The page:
“Messenger’s observations of the gravity field have let us peer inside Mercury and get the first good look at its largest component —the core,” says Case Western Reserve University’s Steven A. Hauck II, co-author of one of the papers published in Science Express.
Scientists sought to unravel the mystery of the size and state of Mercury’s core by studying its effect on long-wavelength variations in the planet’s gravity field, and recent results point to an interior structure that is much different from that which was expected.
“Mercury’s core may not look like any other terrestrial planetary core,” Hauck says. “The structure certainly is different from that of Earth, which has a metallic, liquid outer core sitting above a solid inner core. Mercury appears to have a solid silicate crust and mantle overlying a solid, iron sulfide outer core layer, a deeper liquid core layer and possibly a solid inner core.”
These findings will have implications for how Mercury’s magnetic field is generated and for understanding how the planet evolved thermally, Hauck adds.
A chief goal of Messenger’s primary mission was to understand the nature of the radar-bright deposits at Mercury’s poles. The leading proposal since the deposits were discovered has been that radar-bright material consists dominantly of frozen water ice.
“We’ve never had the imagery available before to see the surface where these radar-bright features are located,” says Nancy L. Chabot, instrument scientist for the spacecraft’s Mercury Dual Imaging System, or MDIS, at APL. “MDIS images show that all the radar-bright features near Mercury’s south pole are located in areas of permanent shadow, and near Mercury’s north pole such deposits are also seen only in shadowed regions, results consistent with the water-ice hypothesis.”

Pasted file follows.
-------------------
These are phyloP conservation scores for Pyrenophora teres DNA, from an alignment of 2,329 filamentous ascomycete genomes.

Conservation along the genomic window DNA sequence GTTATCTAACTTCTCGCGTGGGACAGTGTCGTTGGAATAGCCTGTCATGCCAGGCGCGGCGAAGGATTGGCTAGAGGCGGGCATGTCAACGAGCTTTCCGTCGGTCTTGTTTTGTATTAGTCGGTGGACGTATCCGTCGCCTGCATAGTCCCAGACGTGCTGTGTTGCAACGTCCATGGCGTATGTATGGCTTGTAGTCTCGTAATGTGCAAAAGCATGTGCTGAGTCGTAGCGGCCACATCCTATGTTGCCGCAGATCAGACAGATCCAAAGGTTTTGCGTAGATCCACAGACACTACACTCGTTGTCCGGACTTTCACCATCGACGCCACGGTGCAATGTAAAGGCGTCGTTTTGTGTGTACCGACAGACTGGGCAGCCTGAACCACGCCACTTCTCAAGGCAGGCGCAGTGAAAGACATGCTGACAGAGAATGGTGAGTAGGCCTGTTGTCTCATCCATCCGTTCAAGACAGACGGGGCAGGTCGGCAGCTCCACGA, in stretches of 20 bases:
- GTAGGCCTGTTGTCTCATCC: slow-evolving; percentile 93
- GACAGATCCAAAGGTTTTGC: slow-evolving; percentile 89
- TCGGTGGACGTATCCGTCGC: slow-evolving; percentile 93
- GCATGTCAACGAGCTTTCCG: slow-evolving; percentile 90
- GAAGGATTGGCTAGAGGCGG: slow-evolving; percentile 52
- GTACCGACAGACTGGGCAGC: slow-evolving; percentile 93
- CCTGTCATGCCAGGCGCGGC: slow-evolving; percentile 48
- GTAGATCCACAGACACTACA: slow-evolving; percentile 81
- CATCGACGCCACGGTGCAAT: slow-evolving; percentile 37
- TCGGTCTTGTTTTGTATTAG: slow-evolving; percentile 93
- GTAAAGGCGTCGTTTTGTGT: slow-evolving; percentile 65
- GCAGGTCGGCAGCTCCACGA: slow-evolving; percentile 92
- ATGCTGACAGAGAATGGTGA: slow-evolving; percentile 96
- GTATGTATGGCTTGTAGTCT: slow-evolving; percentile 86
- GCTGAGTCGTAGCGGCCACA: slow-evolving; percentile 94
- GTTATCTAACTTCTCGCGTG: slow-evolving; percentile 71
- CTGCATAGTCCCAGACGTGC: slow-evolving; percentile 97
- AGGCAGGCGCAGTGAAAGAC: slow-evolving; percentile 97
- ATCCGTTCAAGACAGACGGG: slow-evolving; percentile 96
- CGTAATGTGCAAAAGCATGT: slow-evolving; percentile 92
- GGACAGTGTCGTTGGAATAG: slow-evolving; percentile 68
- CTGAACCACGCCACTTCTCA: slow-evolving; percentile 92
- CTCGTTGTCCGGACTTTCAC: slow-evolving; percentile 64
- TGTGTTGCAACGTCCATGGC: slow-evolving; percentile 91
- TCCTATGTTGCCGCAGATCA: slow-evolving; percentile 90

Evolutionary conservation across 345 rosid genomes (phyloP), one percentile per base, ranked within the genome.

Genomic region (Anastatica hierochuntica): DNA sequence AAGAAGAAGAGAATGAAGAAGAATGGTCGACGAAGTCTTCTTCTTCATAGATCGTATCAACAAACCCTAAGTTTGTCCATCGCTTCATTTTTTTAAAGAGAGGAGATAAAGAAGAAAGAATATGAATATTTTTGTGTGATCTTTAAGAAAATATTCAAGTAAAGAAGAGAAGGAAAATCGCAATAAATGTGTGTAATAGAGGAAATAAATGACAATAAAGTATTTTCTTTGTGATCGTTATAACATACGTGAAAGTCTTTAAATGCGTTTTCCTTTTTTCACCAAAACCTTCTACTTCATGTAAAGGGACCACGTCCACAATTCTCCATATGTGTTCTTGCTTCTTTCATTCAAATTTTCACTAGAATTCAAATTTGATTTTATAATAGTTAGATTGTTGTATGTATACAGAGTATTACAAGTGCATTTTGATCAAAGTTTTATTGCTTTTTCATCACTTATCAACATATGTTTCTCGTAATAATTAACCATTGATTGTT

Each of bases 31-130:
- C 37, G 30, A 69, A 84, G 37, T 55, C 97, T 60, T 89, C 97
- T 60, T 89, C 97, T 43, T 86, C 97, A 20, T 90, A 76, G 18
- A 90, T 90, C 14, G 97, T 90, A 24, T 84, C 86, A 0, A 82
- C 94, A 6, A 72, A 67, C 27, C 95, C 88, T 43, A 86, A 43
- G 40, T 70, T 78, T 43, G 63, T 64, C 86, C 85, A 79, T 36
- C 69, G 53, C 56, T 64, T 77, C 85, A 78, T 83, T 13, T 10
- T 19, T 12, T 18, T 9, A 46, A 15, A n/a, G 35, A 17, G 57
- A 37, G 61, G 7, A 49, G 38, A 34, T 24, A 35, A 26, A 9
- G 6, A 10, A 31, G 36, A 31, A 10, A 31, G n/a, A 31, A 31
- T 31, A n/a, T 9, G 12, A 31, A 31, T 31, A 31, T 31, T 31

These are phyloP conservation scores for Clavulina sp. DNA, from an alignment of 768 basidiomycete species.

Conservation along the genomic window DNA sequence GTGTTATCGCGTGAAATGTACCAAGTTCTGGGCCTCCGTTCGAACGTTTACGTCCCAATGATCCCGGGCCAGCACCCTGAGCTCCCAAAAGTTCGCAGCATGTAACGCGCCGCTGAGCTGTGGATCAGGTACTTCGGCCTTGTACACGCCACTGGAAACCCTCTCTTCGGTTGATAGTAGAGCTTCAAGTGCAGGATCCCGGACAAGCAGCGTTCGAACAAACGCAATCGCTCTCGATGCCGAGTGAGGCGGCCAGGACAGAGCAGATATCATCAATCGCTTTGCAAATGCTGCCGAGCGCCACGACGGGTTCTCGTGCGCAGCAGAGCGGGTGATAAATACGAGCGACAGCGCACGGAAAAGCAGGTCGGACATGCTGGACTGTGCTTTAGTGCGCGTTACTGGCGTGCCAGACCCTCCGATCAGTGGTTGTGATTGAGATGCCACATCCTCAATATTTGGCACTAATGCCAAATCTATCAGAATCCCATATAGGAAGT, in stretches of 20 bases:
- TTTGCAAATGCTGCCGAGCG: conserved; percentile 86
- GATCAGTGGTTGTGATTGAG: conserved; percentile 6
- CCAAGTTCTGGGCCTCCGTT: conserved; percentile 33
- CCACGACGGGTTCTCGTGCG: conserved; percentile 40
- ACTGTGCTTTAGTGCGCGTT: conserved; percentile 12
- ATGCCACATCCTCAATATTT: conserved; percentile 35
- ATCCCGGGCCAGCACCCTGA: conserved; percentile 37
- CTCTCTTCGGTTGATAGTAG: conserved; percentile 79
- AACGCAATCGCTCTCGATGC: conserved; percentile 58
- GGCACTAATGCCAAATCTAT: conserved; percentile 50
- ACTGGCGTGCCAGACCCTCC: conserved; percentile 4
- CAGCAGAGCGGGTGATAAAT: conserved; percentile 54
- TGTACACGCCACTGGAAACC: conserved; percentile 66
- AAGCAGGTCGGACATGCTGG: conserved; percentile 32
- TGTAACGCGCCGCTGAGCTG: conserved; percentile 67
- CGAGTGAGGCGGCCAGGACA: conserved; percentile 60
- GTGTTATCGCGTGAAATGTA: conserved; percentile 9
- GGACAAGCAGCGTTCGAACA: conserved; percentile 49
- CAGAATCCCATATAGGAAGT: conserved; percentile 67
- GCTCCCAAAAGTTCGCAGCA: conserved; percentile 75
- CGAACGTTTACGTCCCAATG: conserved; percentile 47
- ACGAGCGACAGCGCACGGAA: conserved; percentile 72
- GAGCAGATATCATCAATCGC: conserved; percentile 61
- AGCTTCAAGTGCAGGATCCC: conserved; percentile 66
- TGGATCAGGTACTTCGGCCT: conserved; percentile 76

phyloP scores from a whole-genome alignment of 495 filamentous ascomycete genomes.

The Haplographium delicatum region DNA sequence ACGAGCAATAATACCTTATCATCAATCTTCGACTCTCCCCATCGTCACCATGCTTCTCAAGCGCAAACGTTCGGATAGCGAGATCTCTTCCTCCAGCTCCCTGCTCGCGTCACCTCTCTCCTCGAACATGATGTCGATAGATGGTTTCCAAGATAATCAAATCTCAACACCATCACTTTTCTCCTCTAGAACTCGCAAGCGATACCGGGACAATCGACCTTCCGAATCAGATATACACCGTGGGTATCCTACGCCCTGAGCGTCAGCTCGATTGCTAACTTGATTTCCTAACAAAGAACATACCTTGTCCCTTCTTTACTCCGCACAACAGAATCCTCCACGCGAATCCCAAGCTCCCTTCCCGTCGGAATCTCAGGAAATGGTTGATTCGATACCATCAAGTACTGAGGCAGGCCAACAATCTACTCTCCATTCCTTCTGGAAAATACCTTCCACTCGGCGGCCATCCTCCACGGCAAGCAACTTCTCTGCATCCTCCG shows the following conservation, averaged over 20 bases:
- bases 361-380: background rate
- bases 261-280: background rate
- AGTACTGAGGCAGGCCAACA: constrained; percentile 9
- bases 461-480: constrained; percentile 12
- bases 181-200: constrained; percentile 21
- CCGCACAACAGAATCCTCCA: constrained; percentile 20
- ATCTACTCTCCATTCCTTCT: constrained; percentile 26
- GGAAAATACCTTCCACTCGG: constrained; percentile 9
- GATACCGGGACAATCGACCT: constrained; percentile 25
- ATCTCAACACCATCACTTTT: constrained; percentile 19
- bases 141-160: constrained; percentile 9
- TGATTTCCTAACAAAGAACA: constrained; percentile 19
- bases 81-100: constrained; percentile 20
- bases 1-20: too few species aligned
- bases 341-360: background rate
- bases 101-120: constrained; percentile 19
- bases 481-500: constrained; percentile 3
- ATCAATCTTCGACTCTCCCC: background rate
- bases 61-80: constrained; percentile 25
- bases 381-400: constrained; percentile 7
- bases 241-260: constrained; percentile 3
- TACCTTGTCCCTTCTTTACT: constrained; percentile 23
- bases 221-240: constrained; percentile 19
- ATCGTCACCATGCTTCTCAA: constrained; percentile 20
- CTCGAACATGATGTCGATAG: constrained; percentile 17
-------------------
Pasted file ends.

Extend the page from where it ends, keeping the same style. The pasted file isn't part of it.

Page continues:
This finding is not definitive proof that those deposits are water ice, says Chabot, who presented her results at LPSC. And some of the radar-bright deposits are located in craters that provide thermally challenging environments to the water-ice theory. For instance, for the radar-bright material in many of the craters to be water ice, a thin layer of insulation would be required to keep it colder than the surface, Chabot says.
But the MDIS images, combined with ongoing analysis of data from Messenger’s Neutron Spectrometer and the MLA, will provide a more complete picture of the nature of the deposits.
Messenger’s second year at Mercury will build upon these and other results from the primary mission phase, emphasizes Messenger project scientist Ralph L. McNutt Jr., of APL.
“The second year of orbital operations will not be a simple continuation of the primary mission,” he says. “Extended mission themes will include more comprehensive measurement of the magnetosphere and exosphere during a period of more active sun, greater focus on observations at low spacecraft altitudes and a greater variety of targeted observations.
“Messenger has already fundamentally changed our view of this innermost planet,” he says. “With the extension of the Messenger mission, many more discoveries can be expected.”
Messenger (MErcury Surface, Space ENvironment, GEochemistry, and Ranging) is a NASA-sponsored scientific investigation of the planet Mercury and the first space mission designed to orbit the planet closest to the sun. The spacecraft launched on Aug. 3, 2004, and entered orbit about Mercury on March 18, 2011, to begin its primary mission, a yearlong study of its target planet. Messenger’s extended mission began on March 18, 2012.